First-year Clinton School student Dylan Edgell looks forward to furthering his business and entrepreneurial experiences this summer when he travels to Ollantatytambo, Peru, for his International Public Service Project with Awamaki.
Edgell’s public service interests include economic development and entrepreneurship, which will both be put to use this summer. Awamaki is a nonprofit that helps Peruvian women start and run their own businesses, investing in their skills and leadership while connecting them to global markets.
Edgell will be a part of Awamaki’s monitoring and evaluation team, measuring the social and economic impact of businesses on the community. Edgell will also be analyzing sales data and helping women develop business skills.
In addition to Edgell, first-year students Mark Cameron and Sara Swisher will be working with Awamaki this summer. Cameron is set to organize and carry out focus groups, surveys and workshops for Awamaki’s women’s economic empowerment project. Swisher will also be involved with focus groups and interviews to contribute to the program’s annual evaluation report.
Edgell graduated from Arkansas Tech University as a double major in economics and finance and management and marketing. He served as president of the largest student group on campus, Enactus, an entrepreneurial club organized through the university’s college of business.
In addition to his education and experience with Enactus, Edgell interned with U.S. Representative Steve Womack before working with Dillard’s, Inc., as an assistant buyer.
Can you describe your experience as an intern with the United States House of Representatives?
It was in the summer of 2015, and I was with Congressman Steve Womack of the third congressional district of Arkansas. I mainly answered telephone calls from constituents and gave tours of the U.S. Capitol to Arkansans coming into Washington D.C. I was also able to sit in on some hearings and take notes for our legislative correspondents, who would then use those notes to inform the congressmen and make decisions on policies.
The Arkansas Fellowship was an entrepreneurial fellowship. Through the fellowship, you interview for jobs with Arkansas-based companies. I was placed at Dillard’s as a corporate assistant buyer. With the fellowship, we were able to travel around the state and visit startups and hear from people who are business leaders in Arkansas and in the startup scene. It was really cool to see that side of the business. I’ve mainly seen larger companies, so it was cool to see the smaller side.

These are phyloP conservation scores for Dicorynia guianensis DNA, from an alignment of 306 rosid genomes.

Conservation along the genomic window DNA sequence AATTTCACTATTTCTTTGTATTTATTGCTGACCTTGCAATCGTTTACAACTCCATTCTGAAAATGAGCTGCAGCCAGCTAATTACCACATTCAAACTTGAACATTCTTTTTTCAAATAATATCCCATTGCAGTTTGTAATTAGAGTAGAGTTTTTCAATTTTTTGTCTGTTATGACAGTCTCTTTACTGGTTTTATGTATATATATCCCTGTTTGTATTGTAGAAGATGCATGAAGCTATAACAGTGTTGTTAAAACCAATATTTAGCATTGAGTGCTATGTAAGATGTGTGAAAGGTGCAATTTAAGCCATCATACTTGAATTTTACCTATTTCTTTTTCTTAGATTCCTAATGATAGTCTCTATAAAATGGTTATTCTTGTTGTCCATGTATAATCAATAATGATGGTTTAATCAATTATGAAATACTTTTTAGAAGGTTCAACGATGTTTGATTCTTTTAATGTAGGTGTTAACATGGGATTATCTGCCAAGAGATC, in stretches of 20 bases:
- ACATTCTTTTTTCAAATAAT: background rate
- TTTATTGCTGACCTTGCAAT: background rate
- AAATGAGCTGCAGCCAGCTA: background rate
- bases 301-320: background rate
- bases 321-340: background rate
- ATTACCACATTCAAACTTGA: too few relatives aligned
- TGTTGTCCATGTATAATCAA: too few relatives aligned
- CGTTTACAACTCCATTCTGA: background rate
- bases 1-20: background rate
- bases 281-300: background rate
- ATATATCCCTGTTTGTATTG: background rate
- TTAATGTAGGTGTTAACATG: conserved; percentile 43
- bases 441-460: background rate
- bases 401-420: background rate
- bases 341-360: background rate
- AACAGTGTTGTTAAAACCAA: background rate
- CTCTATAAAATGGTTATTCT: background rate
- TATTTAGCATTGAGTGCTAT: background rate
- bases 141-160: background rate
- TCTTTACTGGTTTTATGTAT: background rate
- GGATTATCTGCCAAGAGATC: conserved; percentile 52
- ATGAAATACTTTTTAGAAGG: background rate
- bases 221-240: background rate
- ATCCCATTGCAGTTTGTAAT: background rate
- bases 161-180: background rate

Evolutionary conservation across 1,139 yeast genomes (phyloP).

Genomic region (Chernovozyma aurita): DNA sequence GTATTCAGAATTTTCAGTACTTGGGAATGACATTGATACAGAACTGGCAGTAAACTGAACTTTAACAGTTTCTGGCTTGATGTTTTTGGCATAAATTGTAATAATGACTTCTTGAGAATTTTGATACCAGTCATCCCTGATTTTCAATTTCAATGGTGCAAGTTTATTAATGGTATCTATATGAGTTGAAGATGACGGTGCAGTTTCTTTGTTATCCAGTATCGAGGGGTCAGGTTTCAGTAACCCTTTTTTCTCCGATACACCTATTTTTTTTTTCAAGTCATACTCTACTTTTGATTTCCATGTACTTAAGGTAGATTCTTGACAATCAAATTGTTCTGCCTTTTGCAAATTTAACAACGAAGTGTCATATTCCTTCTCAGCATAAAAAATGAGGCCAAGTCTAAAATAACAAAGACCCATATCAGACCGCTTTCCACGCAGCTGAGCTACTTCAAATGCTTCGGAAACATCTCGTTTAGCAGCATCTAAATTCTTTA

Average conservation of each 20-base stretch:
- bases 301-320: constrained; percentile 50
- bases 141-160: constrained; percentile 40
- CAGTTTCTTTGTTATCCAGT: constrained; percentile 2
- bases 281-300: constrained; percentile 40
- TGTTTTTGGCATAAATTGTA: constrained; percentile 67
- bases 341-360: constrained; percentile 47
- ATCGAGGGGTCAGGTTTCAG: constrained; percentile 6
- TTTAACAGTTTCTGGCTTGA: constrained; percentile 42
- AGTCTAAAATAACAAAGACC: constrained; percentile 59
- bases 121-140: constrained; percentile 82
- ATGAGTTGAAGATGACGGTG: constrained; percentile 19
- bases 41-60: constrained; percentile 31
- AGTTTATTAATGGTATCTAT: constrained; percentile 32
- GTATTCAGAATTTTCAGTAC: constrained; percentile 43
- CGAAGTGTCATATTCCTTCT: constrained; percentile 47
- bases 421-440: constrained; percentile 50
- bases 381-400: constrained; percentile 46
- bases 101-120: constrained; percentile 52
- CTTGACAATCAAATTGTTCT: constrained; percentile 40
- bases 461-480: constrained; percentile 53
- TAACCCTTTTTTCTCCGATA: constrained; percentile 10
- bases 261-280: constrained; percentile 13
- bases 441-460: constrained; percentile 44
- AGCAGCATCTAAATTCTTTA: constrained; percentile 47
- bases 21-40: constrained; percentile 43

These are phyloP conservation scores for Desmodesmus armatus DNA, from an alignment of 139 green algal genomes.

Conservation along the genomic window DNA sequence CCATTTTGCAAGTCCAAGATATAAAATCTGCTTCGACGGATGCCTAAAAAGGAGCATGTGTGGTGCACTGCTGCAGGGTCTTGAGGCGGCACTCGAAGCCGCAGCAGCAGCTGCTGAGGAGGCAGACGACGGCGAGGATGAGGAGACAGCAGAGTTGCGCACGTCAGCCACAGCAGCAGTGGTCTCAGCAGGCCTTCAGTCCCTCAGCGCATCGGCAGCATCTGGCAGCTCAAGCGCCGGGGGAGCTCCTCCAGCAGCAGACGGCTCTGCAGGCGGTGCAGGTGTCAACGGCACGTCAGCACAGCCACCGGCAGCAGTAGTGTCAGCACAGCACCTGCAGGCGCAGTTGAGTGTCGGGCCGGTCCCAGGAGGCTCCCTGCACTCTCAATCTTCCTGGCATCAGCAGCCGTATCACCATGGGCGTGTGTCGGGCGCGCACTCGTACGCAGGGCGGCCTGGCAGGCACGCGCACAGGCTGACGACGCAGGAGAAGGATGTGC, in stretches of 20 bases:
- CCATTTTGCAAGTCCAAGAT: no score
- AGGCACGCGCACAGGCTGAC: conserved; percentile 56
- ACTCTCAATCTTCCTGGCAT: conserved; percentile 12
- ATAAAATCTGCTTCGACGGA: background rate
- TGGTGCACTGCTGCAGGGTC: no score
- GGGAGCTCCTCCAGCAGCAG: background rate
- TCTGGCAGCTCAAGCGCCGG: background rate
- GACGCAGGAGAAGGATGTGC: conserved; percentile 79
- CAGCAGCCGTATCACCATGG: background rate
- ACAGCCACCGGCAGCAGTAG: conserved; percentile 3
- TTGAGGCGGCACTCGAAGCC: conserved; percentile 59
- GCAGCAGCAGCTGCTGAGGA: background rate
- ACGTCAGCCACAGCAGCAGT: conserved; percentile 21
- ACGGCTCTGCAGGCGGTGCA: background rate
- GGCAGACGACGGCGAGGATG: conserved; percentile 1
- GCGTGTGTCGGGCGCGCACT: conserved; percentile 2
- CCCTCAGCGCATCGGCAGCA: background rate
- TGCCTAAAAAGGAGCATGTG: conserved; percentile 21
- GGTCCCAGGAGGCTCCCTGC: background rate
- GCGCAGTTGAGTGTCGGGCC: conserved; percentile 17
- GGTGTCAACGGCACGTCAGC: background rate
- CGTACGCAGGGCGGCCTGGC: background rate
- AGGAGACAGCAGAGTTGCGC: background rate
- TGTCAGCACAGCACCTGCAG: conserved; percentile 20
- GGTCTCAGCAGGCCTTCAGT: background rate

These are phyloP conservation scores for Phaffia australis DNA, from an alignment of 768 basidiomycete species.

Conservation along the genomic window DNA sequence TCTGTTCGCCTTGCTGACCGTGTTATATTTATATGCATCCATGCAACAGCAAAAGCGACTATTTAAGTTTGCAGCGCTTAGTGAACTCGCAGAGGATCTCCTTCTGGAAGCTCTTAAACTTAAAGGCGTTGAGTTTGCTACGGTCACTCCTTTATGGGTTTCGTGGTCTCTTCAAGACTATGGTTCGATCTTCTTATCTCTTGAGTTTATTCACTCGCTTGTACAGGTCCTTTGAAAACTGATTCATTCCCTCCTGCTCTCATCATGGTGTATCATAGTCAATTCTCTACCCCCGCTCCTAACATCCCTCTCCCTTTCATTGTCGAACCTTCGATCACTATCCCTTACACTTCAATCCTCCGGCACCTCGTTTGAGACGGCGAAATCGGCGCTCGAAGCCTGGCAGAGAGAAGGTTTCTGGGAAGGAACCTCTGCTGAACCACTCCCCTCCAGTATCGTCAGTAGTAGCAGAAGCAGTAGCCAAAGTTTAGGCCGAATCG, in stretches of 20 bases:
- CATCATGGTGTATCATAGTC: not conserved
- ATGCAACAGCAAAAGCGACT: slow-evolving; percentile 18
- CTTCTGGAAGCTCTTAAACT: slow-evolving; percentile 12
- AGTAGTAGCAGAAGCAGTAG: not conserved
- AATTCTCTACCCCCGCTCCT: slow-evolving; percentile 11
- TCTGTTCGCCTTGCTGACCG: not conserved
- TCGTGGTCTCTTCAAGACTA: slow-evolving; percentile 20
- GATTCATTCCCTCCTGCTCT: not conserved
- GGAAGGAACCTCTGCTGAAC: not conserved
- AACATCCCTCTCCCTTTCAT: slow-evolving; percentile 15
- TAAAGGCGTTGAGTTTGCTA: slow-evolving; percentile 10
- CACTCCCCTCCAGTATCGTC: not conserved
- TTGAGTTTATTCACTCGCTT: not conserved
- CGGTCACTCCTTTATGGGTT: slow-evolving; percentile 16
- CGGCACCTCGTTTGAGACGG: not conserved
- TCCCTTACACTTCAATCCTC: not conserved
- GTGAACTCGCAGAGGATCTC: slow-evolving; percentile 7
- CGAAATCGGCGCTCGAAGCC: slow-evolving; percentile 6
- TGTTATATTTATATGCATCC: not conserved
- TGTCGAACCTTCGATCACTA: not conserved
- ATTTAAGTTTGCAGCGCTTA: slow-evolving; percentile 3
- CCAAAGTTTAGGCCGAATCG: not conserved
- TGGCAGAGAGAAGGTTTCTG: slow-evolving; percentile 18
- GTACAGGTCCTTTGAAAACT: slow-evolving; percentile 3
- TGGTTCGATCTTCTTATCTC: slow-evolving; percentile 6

Tell us about your IPSP. Did your previous experiences play a role in your choice of IPSP? And if so, what was that like?
I’ll be going to Peru – Ollantaytambo, Peru, with Awamaki. I’ll be measuring their social and economic impact and working with their sales team to give them recommendations about how they can improve.
It was definitely connected. I have a passion for economic development and entrepreneurship, and that’s kind of why I chose the Arkansas Fellowship after I graduated. My time at Dillard’s gave me a lot of experience in retail, sales and analysis, which is basically what I’ll be doing with Awamaki. I’ll be analyzing their sales, and that’s directly from Dillard’s. With the fellowship we learned a lot about entrepreneurship, and Awamaki works with women to help them set up small businesses and develop business skills. So yes, it’s directly connected.
Did your degrees in finance and economics influence your interests in public service?
I was in economics-finance and management-marketing, and I was also the president of the entrepreneurship club at Arkansas Tech. It was called Enactus, and we designed community service projects with a business mindset and implemented them into the community. That’s where the spark for public service started. Also, with economics I learned a lot about policies that help underserved people. I took a class called economics of labor relations that focused on a community development plan for Russellville, which is where Arkansas Tech is located. There are a few experiences that I was exposed to that led me to public service.
Can you give some examples of the types of community service projects, created by the entrepreneurship group you were a part of, that had a business mentality?
There was a women’s economic empowerment project where we got nontraditional students at Arkansas Tech, and we gave them workshops on resume building and different business skills. There was also a project where we consulted a small business. We worked with them and helped them improve their processes from what we learned in class. We had some general things like canned food drives and electronic waste drives, where we collected six tons of electronic waste. There were a few different projects in different areas.
Part of it is because it’s in Little Rock. I’m from Arkansas and want to stay in Arkansas; it was a really good location for me. I had a few friends that went to school here – Hunter Mullins of Class 9 and Claire Hodgson of Class 11 – both from Arkansas Tech. I followed them on social media and saw that they were doing really cool stuff. After I worked at Dillard’s for a little over a year, I wanted to transition into the nonprofit world and thought that the Clinton School would be a really good way to do that.